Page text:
Approval request for feature idea

samuel ammonius sfammonius at
Thu Jun 2 22:59:59 BST 2022

Hello Sven.

Thank you for the clarification. I tried to make a style plugin since my
last message, and I see what you mean about stylesheets not being styles.
I've been trying very hard to find a way to convert between the two but it
hasn't worked out.

I'm going to try to make my own implementation of the CSS parser idea that
you referenced in your other email, and I'll report back to this thread
once I have a prototype. I'll try to build on top of the QSS syntax, which
I originally thought was the reason everyone seemed against stylesheets but
now I know that's not the case. Again, thanks for all your help!

On Wed, Jun 1, 2022 at 4:44 PM Sven Brauch <mail at> wrote:

> Hi,
> On 6/1/22 20:41, samuel ammonius wrote:
> > However, I still don't see the point of avoiding QSS because it seems to
> > be able to do everything CSS can (besides transformations, which are the
> > only difference that I've been able to find so far).
> Sorry but then you're not looking very hard. Look at e.g. [1].
> Just from a quick scroll-through, I find a lot of stuff QSS has never
> heard about, such as animations, box-shadow, caret-color, clipping,
> filter, float, advanced font options, text transform, text shadow, media
> queries, blend mode, overflow, perspective, transitions, n-th-child
> selectors, in general half the selectors, all CSS functions,
> before/after content, etc etc etc.
> But that's not even the problem. The problem is that QSS is not a style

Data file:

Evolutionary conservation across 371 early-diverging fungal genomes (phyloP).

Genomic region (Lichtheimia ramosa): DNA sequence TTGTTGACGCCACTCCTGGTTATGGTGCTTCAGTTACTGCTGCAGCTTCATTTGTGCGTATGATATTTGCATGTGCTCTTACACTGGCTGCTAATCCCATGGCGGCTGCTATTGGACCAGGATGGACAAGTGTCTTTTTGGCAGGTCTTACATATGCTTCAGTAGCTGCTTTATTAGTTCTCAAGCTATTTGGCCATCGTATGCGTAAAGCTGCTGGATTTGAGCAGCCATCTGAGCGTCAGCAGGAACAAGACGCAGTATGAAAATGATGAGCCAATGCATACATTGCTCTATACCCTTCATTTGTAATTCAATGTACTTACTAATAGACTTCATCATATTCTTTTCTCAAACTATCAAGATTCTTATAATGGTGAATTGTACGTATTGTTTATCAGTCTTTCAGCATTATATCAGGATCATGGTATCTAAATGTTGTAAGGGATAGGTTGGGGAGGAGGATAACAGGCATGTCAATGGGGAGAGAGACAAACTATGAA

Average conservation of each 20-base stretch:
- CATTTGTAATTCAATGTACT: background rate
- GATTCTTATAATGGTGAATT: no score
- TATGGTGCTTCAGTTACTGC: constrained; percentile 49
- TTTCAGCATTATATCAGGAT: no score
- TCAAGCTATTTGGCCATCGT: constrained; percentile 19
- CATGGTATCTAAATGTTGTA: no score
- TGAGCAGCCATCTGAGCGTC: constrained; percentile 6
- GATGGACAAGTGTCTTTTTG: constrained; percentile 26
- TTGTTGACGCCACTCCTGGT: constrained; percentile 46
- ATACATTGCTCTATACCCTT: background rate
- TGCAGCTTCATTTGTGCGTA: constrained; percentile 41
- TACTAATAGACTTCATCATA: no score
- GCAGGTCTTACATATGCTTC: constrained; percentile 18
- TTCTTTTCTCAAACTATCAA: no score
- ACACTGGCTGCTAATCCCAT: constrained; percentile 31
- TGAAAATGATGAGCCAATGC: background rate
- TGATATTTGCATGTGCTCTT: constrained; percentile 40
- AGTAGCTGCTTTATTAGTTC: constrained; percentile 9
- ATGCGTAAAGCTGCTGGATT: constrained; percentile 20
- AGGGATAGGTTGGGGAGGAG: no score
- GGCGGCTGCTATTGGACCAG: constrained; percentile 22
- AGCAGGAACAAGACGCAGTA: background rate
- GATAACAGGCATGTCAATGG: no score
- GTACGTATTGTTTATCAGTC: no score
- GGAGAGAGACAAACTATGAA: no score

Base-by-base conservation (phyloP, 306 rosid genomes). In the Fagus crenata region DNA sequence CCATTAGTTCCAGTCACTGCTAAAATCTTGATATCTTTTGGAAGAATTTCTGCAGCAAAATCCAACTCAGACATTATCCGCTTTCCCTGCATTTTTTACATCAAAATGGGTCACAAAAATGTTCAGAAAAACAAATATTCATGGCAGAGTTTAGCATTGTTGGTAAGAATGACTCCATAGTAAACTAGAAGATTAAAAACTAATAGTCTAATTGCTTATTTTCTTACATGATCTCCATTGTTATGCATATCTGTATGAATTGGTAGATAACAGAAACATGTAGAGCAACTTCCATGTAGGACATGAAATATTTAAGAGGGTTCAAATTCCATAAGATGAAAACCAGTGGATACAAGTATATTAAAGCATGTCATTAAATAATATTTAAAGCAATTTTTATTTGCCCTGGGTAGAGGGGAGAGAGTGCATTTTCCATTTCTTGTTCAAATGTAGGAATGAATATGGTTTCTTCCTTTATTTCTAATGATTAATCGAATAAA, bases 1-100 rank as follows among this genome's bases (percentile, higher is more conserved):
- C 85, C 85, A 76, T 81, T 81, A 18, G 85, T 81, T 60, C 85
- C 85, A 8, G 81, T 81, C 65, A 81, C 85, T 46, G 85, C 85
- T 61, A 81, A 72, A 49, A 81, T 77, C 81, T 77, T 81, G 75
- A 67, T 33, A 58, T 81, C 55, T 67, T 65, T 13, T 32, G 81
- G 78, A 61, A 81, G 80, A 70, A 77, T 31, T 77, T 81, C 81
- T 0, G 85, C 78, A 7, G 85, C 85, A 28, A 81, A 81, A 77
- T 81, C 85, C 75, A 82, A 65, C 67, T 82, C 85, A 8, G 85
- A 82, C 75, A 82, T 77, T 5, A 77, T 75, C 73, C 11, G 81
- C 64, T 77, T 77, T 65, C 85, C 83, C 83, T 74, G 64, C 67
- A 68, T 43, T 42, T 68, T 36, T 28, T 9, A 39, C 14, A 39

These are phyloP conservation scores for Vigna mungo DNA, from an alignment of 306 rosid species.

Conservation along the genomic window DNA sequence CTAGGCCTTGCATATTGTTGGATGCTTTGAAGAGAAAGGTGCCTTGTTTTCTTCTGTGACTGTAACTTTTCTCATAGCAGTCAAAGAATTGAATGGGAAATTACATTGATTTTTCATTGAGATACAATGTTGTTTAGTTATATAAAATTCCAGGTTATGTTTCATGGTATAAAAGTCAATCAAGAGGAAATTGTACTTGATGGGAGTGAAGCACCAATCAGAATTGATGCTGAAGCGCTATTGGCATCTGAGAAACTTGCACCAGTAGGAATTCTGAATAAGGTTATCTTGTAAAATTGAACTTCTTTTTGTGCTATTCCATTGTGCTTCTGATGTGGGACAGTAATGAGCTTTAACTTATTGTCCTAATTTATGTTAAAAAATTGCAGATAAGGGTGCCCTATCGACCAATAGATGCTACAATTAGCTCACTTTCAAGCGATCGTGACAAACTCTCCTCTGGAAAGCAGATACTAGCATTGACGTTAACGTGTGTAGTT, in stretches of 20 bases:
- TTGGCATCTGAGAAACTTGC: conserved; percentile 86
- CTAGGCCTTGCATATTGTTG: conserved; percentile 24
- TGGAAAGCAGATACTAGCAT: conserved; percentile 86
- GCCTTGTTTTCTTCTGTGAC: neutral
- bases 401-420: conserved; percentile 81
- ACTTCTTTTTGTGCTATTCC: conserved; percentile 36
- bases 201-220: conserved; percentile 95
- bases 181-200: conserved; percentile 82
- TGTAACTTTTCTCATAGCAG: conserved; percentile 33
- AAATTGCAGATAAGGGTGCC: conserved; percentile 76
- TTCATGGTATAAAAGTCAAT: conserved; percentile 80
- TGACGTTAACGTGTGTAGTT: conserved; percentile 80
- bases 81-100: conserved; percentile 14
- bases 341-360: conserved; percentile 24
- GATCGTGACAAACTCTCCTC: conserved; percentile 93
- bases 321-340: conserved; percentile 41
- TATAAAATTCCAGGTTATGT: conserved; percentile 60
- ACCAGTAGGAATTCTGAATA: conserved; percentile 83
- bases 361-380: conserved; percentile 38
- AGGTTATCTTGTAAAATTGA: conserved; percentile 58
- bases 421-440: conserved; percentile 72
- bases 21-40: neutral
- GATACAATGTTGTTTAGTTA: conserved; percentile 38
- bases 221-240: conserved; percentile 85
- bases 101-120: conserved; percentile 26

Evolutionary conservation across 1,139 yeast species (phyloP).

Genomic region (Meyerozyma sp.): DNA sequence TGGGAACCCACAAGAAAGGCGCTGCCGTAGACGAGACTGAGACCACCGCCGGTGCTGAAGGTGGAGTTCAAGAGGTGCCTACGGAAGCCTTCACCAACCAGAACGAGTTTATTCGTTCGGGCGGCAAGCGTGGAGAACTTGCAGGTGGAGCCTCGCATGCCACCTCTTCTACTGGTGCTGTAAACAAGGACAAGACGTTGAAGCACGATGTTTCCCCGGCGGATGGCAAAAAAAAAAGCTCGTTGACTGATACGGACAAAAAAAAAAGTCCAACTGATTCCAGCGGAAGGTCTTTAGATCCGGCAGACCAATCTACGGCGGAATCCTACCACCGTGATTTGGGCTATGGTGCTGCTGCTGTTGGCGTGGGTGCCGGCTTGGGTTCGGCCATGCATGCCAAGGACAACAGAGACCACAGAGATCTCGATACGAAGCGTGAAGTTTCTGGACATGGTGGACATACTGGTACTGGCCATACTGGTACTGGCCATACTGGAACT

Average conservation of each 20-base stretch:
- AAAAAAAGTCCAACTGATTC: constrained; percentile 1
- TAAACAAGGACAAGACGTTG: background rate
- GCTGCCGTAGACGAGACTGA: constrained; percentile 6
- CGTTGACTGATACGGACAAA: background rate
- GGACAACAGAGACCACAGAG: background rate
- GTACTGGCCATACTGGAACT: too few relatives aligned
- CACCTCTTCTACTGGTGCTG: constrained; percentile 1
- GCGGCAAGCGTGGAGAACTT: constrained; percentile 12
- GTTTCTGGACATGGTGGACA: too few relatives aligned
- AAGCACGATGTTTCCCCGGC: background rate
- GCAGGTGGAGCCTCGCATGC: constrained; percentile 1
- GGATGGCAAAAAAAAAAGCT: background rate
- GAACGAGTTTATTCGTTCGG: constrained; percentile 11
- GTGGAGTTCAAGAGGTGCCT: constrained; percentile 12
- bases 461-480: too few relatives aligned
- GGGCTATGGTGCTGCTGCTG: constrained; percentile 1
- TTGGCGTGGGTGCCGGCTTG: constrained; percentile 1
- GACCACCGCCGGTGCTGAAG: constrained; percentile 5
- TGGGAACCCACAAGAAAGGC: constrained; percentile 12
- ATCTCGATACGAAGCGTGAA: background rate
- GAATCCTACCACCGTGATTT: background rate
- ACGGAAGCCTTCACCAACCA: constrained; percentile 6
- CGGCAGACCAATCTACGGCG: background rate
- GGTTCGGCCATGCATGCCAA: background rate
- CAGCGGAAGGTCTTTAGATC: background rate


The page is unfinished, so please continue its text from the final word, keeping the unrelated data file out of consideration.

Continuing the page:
> by itself, it is applied *on top of* a style such as Fusion, and does
> *not* give you full control over that style.
> So what do you even want to achieve?
> Do you want a fully customizable style? QSS isn't, it's not even *a*
> style to begin with.
> Do you want to apply some customization while preserving the base looks
> of whatever style the user has configured? Then QSS is a nice thing but
> unless you limit yourself to really basic stuff (mainly colors) some
> widgets will look weird or broken in some base styles, or in some
> applications. They might even break with colors alone, simply from the
> fact that a style sheet is set at all.
> I suggest we stop discussing this here at this point, I don't think it's
> very productive. I'd recommend you try to make a complete style changing
> appearance of all widgets (especially the more funky stuff: scrollbars,
> checkable combo boxes, progress bars, tool buttons with dropdowns,
> checkable menu items with icons, tree view items, ...) as you want them
> to look like with QSS, and open a few complicated applications (krita,
> dolphin, kdevelop, gwenview, the KDE file dialogs) with that style. I
> recommend a dark style, it tends to make problems more obvious. Try to
> make it perfect, like you'd actually want it to look like, not a
> prototype. I hope this experience helps you understand the concerns
> raised here. And if not -- well, maybe people here are wrong and this
> idea will fly after all ;)
> Greetings,
> Sven
> _________________
> [1]
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